Migration Strategies

Your re-engineering project is well underway. You have developed a good understanding of the legacy system and you have started to Write Tests to Enable Evolution [p. 139]. You have gone through a process of Setting Direction and have decided to tackle the Most Valuable First [p. 25].

How can you be sure that the new system will be accepted by users? How do you migrate to the new system while the old system is being used? How can you test and evaluate the new system before it is finished?


  • Big-bang migration carries a high risk of failure.

  • Introducing too many changes at once may alienate users.

  • Constant feedback helps you stay on track, though it may be difficult and costly to achieve.

  • Users have to get their work done; they don’t want to be distracted by incomplete solution.

  • Legacy data must survive while the system is being used.


It is not enough to reengineer a legacy system and then deploy it. In fact, if you try this, you will surely fail (for the same reasons that big Waterfall projects in new territories often fail). You must be prepared to introduce the new solution gradually, to gain the confidence and collaboration.

Figure 7.1: How, why and whither to migrate legacy systems. of the users, and you must adopt a strategy for migrating gradually and painlessly from the existing system, while it is still being deployed, to the new system.

Figure 7.1: How, why and whither to migrate legacy systems. of the users, and you must adopt a strategy for migrating gradually and painlessly from the existing system, while it is still being deployed, to the new system.

The central message of this cluster is to Migrate Systems Incrementally. This is, however, easier said than done. In figure 25 we can see that in order to Migrate Systems Incrementally, we should consider a large number of other patterns. Since there exists a vast literature on system migration, we do not attempt to cover the topic in great detail. We have selected, however, the patterns that we consider to be most important for re-engineering object-oriented legacy systems, and summarized the main points. Where appropriate, we point the reader to further sources of information.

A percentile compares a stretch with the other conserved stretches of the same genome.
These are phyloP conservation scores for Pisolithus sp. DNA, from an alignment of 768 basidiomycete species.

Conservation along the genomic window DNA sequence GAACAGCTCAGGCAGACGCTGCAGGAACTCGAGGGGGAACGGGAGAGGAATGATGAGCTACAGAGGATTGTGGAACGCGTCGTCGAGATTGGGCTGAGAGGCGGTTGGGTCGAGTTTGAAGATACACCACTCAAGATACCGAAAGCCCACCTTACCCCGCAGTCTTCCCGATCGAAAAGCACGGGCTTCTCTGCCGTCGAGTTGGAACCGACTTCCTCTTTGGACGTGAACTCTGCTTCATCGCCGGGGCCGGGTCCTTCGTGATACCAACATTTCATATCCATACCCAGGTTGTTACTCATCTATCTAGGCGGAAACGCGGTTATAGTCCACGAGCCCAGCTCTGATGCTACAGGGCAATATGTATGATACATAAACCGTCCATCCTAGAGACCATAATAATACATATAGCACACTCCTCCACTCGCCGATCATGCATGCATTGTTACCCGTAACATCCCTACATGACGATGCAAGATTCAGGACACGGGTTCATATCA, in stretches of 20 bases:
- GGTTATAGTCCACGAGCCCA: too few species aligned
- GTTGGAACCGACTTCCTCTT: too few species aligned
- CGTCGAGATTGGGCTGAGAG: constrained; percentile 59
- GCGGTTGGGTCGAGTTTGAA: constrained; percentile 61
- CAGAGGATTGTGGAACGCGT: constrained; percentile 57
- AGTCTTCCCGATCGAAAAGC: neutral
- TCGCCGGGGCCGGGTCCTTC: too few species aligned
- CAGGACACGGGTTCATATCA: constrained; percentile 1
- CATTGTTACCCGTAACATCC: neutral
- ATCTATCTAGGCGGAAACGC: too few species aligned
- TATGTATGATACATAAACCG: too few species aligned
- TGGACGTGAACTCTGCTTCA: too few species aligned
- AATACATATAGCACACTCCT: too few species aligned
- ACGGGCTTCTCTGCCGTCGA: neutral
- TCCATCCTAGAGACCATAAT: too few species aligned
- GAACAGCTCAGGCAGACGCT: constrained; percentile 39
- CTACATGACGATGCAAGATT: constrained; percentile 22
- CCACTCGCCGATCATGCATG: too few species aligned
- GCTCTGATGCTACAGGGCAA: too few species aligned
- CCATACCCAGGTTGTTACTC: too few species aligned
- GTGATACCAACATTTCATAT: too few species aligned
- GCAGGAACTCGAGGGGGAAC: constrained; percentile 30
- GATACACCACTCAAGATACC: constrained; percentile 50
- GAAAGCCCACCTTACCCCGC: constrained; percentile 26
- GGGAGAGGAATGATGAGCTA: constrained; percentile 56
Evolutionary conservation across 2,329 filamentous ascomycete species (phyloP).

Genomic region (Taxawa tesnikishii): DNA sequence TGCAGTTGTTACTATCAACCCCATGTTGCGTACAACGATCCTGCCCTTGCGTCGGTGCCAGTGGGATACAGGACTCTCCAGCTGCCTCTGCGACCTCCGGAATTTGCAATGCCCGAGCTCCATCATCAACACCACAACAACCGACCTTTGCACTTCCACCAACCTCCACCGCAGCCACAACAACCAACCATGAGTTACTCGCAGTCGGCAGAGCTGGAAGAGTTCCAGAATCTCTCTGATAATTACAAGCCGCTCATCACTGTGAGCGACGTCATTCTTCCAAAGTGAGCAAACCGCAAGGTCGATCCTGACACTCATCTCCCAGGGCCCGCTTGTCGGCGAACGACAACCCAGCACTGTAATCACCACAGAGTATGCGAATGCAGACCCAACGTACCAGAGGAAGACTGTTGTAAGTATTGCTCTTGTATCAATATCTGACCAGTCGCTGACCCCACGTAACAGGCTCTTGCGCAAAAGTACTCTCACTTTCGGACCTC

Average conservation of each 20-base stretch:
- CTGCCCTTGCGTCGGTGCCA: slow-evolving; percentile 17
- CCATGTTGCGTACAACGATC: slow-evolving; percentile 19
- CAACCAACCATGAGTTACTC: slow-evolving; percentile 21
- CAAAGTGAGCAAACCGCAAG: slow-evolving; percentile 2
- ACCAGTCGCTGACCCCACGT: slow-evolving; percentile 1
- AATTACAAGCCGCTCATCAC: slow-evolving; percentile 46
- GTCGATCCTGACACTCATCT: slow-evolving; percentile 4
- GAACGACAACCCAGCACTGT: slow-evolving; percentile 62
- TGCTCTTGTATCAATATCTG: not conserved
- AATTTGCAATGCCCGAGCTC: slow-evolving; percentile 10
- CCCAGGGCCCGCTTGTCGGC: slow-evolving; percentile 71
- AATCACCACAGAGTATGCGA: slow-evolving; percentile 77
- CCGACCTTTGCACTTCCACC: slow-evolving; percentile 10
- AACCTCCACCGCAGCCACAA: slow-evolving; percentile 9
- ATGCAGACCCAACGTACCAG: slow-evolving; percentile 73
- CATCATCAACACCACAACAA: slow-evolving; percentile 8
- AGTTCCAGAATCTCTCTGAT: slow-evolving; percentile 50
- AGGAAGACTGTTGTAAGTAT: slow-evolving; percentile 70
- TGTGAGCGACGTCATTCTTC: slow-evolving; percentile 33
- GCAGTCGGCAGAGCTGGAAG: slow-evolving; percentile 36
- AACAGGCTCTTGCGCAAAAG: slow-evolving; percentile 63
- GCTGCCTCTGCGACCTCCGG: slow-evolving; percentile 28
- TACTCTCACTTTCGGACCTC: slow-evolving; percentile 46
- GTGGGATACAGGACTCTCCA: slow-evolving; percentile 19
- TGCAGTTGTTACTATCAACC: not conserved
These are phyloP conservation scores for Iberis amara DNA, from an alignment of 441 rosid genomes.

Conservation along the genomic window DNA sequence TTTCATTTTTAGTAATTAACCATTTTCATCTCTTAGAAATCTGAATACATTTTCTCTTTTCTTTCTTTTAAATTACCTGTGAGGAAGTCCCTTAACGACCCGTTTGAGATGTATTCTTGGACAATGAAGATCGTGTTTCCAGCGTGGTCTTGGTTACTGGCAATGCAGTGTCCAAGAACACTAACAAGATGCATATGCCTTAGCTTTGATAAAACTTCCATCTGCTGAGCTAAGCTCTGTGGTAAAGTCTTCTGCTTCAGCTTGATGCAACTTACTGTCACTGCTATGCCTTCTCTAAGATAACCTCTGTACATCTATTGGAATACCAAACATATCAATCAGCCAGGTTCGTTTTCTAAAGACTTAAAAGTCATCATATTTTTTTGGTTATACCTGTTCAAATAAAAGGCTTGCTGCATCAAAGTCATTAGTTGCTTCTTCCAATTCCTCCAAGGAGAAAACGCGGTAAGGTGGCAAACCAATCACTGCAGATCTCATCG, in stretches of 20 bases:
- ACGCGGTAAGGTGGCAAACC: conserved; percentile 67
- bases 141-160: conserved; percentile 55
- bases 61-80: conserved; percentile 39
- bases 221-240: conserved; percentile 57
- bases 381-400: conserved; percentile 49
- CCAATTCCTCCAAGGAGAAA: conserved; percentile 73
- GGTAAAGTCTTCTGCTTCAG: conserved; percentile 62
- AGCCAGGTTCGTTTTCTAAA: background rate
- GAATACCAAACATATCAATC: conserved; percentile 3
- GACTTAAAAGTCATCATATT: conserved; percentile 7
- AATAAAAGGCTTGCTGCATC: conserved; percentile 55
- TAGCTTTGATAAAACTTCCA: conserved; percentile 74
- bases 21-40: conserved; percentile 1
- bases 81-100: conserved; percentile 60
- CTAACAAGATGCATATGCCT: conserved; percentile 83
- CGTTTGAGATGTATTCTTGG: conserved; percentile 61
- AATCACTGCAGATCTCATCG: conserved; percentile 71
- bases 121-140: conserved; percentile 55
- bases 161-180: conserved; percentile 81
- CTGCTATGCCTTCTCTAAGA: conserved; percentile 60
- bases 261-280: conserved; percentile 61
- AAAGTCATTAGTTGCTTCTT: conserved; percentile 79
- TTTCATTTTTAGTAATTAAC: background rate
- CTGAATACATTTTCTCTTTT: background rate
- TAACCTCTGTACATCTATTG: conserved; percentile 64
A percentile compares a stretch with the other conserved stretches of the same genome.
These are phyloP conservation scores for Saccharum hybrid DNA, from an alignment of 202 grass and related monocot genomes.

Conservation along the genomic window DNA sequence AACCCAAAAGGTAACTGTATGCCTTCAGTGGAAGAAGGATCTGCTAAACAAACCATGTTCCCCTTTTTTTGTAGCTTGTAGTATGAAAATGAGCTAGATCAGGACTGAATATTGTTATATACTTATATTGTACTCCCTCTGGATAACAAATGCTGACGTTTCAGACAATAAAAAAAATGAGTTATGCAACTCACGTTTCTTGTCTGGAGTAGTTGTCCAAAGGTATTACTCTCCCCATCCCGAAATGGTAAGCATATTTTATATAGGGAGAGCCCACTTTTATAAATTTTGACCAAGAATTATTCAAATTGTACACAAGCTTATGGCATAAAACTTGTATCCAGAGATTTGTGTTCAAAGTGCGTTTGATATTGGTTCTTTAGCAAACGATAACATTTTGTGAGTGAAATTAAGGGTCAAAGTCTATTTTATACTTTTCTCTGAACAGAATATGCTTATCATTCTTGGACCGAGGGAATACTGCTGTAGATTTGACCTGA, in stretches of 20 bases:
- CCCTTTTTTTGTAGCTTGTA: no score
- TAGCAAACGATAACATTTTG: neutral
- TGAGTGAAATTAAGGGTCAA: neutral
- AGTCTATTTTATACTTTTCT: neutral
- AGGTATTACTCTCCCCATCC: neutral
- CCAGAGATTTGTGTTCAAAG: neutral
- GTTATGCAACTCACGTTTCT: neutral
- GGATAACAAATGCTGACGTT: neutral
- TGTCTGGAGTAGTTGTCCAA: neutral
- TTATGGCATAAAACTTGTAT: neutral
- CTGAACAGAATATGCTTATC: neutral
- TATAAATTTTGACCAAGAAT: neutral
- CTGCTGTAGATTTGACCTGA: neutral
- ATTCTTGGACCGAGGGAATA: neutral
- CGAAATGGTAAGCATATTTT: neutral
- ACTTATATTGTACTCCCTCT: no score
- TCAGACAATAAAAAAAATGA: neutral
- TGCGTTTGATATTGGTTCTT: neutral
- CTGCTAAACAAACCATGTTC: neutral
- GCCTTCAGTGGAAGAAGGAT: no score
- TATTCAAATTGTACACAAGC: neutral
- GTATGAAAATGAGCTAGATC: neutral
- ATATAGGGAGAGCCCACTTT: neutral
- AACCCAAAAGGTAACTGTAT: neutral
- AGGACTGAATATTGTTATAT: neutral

Although the central pattern of this cluster is Migrate Systems Incrementally, the key motivation is provided by Involve the Users and Build Confidence. These first three patterns are fundamental patterns for minimizing risk and increasing the chances of success:

  • Involve the Users increases the chance that users will accept the new system by involving them closely in the entire re-engineering process, getting them to use intermediate results, and providing them with strong support. It is easier to achieve if you Migrate Systems Incrementally and Build Confidence step by step.

  • Build Confidence helps you overcome skepticism and doubt by regularly delivering results that are of value to the users.

  • Migrate Systems Incrementally recommends that the old system be gradually and incrementally replaced by the new system. New results can then be integrated as you proceed, thus helping you to Build Confidence and Involve the Users.

It is very hard to Migrate Systems Incrementally unless you also adhere to the following practices:

  • Prototype the Target Solution to test the new architecture and new technical risks. It is too easy to be tempted to think you don’t need a prototype since you already have a running system, but this is almost always a mistake.

  • Always Have a Running Version helps to keep changes in sync by ensuring that they are integrated frequently.

  • Regression Test After Every Change helps to you Always Have a Running Version by making sure that everything that used to run still runs. It presupposes that you Write Tests to Enable Evolution [p. 139].

Depending on the circumstances, there are various practices that may help you to Migrate Systems Incrementally:

  • Make a Bridge to the New Town introduces the metaphor of a (data) “bridge” to allow you to gradually migrate data from a legacy component to its replacement, while the two run in tandem. When all the data have been transferred, the legacy component can be retired.

  • Present the Right Interface helps you to develop the target system in increments by wrapping the old functionality to export the abstractions you really want.

  • Distinguish Public from Published Interface distinguishes between stable (public) and unstable (published) interfaces to facilitate parallel development within a re-engineering team.

  • Deprecate Obsolete Interfaces lets you gracefully retire obsolete interfaces without immediately invalidating clients.